Wednesday, January 17, 2007

Hearing is a Great Blessing

Sr. Baraka has a good post going at her blog on gratitude.

Good news in my family this week. My dad has long had very poor hearing, but lately it has been getting much worse, so that he has been almost completely deaf for a few months. The family lore, although I'm not sure of its truth, is that he first lost hearing when he had measles and mumps together as a child. But it has continually regressed during his adult life and I'm not sure what caused its recent stronger decline although ear infections may have been involved. It is quite a challenge for all involved when someone loses one of their senses that they rely on; it is like losing a part of oneself and losing a key connection to the rest of humankind and the world. It is isolating. Like many things, hearing is one of those blessings that we really typically do not appreciate how great it is until we don't have it. Many many years ago he looked into hearing aids but they hurt his ear so he refused to even consider them again. This time when his hearing got much worse, he decided to reconsider. My mom said he is now fitted with a temporary one while a permanent one is being made, and that he seemed to be very happy and could hear her talk, could hear the TV, etc. So we are all thrilled that we might be able to talk to him without screaming and repeating everything until he gets upset and gives up, and he will feel so much more included. He might even be able to hear the phone ring or hear the door bell! So alhumdooleluh for his hearing loss worsening as that is what it took to reconsider a hearing aid. Well worth the cost, insha'allah.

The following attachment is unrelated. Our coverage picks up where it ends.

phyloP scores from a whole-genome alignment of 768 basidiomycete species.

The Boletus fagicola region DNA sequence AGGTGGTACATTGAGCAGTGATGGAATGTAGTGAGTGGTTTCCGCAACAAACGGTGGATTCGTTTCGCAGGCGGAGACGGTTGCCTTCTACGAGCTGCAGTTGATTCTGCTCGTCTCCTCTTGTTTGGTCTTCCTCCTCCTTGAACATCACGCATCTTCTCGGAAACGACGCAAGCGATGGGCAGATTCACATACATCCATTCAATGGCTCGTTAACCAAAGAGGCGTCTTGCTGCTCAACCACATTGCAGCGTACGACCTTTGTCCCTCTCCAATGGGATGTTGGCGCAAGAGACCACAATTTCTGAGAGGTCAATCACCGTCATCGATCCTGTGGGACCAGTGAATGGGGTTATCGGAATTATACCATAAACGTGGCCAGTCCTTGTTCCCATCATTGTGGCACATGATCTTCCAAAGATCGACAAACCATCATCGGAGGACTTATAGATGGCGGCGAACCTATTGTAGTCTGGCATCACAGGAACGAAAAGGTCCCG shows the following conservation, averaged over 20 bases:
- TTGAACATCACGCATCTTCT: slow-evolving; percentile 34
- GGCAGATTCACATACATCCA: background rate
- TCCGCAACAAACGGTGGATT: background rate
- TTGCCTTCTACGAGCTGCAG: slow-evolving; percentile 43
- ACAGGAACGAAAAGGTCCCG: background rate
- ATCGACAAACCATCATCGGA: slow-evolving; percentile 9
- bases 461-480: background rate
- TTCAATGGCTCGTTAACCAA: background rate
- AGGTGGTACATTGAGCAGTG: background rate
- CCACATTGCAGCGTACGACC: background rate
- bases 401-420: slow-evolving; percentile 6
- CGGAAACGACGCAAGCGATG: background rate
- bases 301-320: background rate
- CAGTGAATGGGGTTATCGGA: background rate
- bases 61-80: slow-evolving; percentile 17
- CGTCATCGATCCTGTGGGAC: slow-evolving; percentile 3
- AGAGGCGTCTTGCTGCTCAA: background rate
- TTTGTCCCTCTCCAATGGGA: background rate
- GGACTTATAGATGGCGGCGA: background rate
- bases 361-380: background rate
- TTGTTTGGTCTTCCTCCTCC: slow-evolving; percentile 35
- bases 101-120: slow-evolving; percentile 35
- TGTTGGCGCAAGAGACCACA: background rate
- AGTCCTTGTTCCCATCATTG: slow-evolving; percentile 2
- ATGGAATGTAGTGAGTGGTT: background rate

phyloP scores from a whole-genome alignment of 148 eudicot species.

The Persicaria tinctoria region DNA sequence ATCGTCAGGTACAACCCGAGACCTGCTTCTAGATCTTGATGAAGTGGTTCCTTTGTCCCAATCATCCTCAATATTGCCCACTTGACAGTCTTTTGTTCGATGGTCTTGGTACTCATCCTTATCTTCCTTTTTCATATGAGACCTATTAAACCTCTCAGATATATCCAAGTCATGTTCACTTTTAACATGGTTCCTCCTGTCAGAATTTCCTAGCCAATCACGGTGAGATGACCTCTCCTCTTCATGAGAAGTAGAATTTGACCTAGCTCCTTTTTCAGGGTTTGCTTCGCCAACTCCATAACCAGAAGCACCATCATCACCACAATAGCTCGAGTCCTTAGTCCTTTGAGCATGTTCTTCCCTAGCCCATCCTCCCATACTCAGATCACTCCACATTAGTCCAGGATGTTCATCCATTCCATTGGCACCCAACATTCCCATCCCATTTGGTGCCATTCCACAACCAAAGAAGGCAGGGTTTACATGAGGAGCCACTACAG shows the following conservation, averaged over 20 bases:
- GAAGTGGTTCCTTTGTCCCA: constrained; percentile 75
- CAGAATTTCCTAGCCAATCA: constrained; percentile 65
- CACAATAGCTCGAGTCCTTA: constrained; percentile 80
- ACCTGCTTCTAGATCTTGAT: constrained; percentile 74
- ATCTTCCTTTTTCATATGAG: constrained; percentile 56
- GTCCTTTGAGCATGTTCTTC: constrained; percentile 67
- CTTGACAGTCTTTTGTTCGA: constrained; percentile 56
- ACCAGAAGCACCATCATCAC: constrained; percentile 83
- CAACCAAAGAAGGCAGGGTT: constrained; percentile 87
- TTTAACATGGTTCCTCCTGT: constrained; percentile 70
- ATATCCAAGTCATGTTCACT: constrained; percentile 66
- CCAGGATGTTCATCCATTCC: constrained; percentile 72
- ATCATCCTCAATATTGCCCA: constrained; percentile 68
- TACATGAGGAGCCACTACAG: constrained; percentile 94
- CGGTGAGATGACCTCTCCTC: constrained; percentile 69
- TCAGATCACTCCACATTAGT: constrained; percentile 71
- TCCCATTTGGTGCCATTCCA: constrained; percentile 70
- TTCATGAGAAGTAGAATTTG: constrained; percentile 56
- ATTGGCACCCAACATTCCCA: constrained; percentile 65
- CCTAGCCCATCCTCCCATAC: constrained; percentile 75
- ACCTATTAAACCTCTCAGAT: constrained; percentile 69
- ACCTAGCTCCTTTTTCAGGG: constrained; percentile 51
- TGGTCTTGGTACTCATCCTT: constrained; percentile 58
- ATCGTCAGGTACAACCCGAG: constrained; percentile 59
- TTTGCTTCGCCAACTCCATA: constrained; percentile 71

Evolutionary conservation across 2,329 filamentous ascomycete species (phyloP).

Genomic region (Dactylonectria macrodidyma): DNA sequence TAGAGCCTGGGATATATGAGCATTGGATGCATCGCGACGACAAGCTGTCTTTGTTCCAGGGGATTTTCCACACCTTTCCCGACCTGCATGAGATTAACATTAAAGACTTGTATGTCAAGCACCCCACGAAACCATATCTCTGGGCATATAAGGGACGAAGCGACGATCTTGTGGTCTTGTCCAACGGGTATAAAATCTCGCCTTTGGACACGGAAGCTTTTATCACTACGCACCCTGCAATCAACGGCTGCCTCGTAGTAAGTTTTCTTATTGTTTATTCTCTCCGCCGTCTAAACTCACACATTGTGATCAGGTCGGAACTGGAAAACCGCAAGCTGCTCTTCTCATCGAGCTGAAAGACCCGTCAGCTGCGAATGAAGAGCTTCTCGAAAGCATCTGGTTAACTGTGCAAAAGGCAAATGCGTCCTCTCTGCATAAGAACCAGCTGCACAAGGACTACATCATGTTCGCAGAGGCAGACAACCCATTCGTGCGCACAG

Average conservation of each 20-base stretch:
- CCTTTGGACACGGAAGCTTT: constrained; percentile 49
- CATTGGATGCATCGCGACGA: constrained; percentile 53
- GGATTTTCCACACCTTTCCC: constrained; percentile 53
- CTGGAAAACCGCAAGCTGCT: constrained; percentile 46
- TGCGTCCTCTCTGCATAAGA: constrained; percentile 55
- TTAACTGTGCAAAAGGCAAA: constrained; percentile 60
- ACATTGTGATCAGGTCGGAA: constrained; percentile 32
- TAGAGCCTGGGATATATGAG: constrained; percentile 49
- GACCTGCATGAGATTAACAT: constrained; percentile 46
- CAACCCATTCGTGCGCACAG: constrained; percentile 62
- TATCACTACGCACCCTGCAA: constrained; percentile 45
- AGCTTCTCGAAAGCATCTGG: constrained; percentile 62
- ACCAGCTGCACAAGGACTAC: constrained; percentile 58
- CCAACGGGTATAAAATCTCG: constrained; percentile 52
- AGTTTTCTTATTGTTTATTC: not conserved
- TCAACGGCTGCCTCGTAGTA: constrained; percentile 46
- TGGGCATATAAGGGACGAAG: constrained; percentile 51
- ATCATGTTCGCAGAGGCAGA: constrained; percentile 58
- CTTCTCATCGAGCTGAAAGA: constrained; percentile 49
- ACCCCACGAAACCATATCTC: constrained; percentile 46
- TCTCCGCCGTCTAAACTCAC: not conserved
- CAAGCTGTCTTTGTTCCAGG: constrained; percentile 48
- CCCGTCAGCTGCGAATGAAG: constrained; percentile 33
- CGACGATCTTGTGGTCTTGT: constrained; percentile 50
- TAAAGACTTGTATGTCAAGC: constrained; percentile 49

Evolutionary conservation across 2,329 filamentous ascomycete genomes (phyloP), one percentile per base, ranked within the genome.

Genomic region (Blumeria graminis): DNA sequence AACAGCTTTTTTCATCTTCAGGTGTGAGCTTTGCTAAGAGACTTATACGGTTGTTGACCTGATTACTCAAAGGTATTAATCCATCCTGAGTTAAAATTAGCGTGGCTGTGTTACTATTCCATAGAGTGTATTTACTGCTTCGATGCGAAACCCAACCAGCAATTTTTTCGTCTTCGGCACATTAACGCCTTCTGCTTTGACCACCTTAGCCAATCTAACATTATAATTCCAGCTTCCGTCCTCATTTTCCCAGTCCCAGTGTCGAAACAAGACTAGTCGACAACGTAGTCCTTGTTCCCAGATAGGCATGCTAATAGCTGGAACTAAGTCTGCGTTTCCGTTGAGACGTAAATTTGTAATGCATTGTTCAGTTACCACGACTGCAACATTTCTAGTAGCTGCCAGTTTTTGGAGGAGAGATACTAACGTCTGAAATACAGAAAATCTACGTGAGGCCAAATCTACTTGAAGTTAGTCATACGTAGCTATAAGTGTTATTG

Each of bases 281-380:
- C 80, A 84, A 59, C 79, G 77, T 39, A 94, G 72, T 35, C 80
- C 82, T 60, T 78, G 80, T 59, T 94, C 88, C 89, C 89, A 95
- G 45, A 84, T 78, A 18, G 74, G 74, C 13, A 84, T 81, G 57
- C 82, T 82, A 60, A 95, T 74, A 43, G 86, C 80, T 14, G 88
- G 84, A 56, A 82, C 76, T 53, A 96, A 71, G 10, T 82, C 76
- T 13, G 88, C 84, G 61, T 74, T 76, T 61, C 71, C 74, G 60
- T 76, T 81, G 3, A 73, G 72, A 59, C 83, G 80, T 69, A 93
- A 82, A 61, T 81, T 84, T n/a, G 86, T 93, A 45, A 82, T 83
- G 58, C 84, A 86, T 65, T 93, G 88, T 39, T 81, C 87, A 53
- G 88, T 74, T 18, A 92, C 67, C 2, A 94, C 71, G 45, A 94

On a related note, I am a big fan of closed captioning. When it became fairly common in TV's, it became fairly common in our household. In my adult life, I have rarely watched TV without the closed captioning turned on. I get annoyed if it isn't available. Live closed captioning can be pretty worthless and pretty funny, but for other shows it is very useful, even if you can hear. It fills you in on mumbled dialog, sometimes provides you with lines in the script that were left out of the shot for some reason, tells you how names and places are spelled, appeals to visual learners, aids with language learning and helps children develop their reading skills as well. Sometimes it gets in the way of stuff you want to see, but that is usually not the case.

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